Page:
- Stay inside yourself: Your tendency may be to think for others, to imagine how they perceive you. If you find that you are “looking” at yourself through the eyes of others around you, it is a sign that you are getting outside of yourself. Pay attention to how others look to you, notice what colors they are wearing, and whether you like the style of clothing they have on. Focus on what you think, not what others may be thinking.
- Remember to Take Care of Yourself: Define and limit your job. Don’t try to manage the whole world. That will only increase your feelings of being overwhelmed. Let the pilot take care of the plane and let the driver take care of the bus. Your job is to take care of yourself. Make yourself comfortable, monitor your anxiety level, and do manageable things in the present.
A Cognitive View of Panic
From a Cognitive perspective, people with panic and phobias have:
- A consistent tendency to catastrophize, along with
- A sensitivity to specific mental images and thoughts.
Let’s look at the (mis)interpretation, because it includes the “what if” thinking that is so terrifying.
This is where we say to ourselves things like, “What if I lose control?,” “What if I have a heart attack?” “What if I embarrass myself?” “What if I begin to panic just when…….?
“Notice that these cognitions (1) are involved with events in the future; and (2) are preoccupied with disastrous outcomes.
This is called “catastrophizing.” Your job is to catch yourself when you begin to have these anxiety-raising thoughts, and to change your thoughts to ones that are focused on the present.
The purpose of this exercise is to reestablish diaphragmatic breathing as your normal, everyday moment-to-moment resting breathing habit. If you do no other exercise, be sure to practice this one. It is that important. It will be most effective if you practice at least three times a day for ten to fifteen minutes each time; eventually, the easy rhythmic motion of the diaphragmatic breathing will begin to replace the strained, unnatural chest breathing to which you have become habituated. You can speed the process by being aware of your breathing pattern as much as possible during the day, for the more aware of it you became, the more often you correct it (change from chest breathing to diaphragmatic breathing), and the faster you will replace thoracic with diaphragmatic breathing.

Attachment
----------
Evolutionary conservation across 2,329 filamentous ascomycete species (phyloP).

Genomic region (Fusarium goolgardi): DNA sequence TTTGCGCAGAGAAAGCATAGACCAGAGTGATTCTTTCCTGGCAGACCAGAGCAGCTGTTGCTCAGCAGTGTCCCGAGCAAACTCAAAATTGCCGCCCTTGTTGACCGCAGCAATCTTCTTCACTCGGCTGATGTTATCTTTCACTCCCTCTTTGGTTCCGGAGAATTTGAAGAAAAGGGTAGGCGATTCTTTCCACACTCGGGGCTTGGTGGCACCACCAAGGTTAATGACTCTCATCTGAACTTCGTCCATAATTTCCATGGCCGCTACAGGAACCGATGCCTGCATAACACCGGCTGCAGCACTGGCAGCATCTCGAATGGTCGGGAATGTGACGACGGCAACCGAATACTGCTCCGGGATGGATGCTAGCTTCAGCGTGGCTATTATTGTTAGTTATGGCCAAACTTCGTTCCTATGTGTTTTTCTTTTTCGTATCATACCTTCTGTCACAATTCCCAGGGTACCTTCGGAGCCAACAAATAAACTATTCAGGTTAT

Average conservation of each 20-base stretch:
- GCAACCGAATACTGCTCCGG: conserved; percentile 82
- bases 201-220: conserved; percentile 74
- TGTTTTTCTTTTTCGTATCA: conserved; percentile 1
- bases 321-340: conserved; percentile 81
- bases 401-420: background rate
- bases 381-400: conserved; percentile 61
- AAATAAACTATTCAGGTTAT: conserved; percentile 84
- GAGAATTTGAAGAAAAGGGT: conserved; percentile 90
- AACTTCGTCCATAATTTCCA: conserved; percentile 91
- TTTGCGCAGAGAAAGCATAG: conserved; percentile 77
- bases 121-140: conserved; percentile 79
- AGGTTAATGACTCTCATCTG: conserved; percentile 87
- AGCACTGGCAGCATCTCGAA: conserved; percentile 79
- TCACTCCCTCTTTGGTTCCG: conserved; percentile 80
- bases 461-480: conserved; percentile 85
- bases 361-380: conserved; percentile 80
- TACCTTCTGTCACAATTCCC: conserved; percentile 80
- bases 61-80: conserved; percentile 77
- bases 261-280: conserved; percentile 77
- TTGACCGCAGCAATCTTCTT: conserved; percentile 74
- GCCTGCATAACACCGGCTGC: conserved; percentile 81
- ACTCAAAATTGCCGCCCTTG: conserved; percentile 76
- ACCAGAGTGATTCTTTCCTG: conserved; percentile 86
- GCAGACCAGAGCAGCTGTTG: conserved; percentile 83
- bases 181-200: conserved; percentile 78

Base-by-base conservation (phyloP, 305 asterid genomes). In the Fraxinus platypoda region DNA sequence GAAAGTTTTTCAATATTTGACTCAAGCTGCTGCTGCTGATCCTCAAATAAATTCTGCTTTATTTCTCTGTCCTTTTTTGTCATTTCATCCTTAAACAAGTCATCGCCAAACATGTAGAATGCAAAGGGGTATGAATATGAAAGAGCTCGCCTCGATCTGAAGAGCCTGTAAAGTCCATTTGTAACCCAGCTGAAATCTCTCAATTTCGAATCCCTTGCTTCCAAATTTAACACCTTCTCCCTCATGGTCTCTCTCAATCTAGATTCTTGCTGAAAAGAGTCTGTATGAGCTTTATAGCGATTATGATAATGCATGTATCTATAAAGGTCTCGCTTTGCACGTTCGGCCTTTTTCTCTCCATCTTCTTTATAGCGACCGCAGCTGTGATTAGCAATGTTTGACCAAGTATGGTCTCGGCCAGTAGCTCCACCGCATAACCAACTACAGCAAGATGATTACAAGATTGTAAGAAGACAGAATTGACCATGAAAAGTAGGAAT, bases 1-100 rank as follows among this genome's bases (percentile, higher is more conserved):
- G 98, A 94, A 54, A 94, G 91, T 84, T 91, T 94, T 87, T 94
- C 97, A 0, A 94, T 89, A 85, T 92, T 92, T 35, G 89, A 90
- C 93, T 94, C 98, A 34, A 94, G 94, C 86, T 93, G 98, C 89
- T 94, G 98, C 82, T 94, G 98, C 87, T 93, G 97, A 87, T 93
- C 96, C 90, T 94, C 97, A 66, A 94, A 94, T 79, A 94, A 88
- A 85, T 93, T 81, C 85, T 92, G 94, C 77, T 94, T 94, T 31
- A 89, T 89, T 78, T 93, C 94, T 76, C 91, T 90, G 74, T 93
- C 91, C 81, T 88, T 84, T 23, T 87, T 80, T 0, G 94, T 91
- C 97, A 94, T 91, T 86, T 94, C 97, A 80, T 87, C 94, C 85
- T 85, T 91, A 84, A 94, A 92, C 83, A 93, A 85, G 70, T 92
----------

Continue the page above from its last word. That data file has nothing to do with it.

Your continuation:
To Practice: Before you go to sleep and just after you wake up, place your right hand on your upper abdomen, with the little finger directly above the navel and the fingers spread so that the thumb is almost touching the chest. Place your left hand on the upper chest with the little finger between the two breasts. As you breathe, concentrate on the air moving down into the upper abdomen (as if you are filling your stomach with breath). The right hand should rise with the inhalation and fall with the exhalation; the left hand should not move. You should feel a slight motion in the lower portion of the chest cavity, but the upper portion should remain still. Within a few moments you will become more rested and quiet. Do not try to force the breath. Allow the motion to be gentle and effortless. Notice how easy it is to breathe deeply and easily, without any effort.
Benefits: This will lead to autonomic balance and a relaxed state, generally. After some weeks, depending on the individual, you will begin to notice subtle and gradual changes in your daily breathing patterns. Its movement will be more relaxed and rhythmic. As was discussed earlier, this leads to a greater efficiency of the pulmonary process and reduces the amount of work required for proper ventilation perfusion.
While you are practicing diaphragmatic breathing, concentrate on making the breath very smooth and even. The inhalation and exhalation should be of the same length and have the same pressure. Do not exhale all the breath at the beginning of the exhalation. Concentrate on keeping the flow pressure even throughout the entire cycle. Eliminate all pauses, stops, and shakiness in the breath, including the pause between inhalation and exhalation. Imagine that the breath is like a large wheel moving through the body without any pauses or stops. It is often helpful to picture the breath flow as a completely smooth, even sine wave.
Benefits: The jerkier the breath, the more disruptive it is to the autonomic nervous system. When the breath is smooth and even, autonomic balance is achieved
Reference: Paul Neurnberger, Freedom From Stress: A Holistic Approach, Himalayan Institute Publishers, Honesdale, Pa, 1985
The more relaxed we are, the less we are disturbed by anxiety and stress. This audio file is a progressive relaxation exercise. You will be asked to gently tense, and then relax, each part of your body. Relaxation is a skill that takes some time to learn, but can become a helpful stress reduction tool as your relaxation skills increase.
Click the play button below to start the tape.
Practice this exercise regularly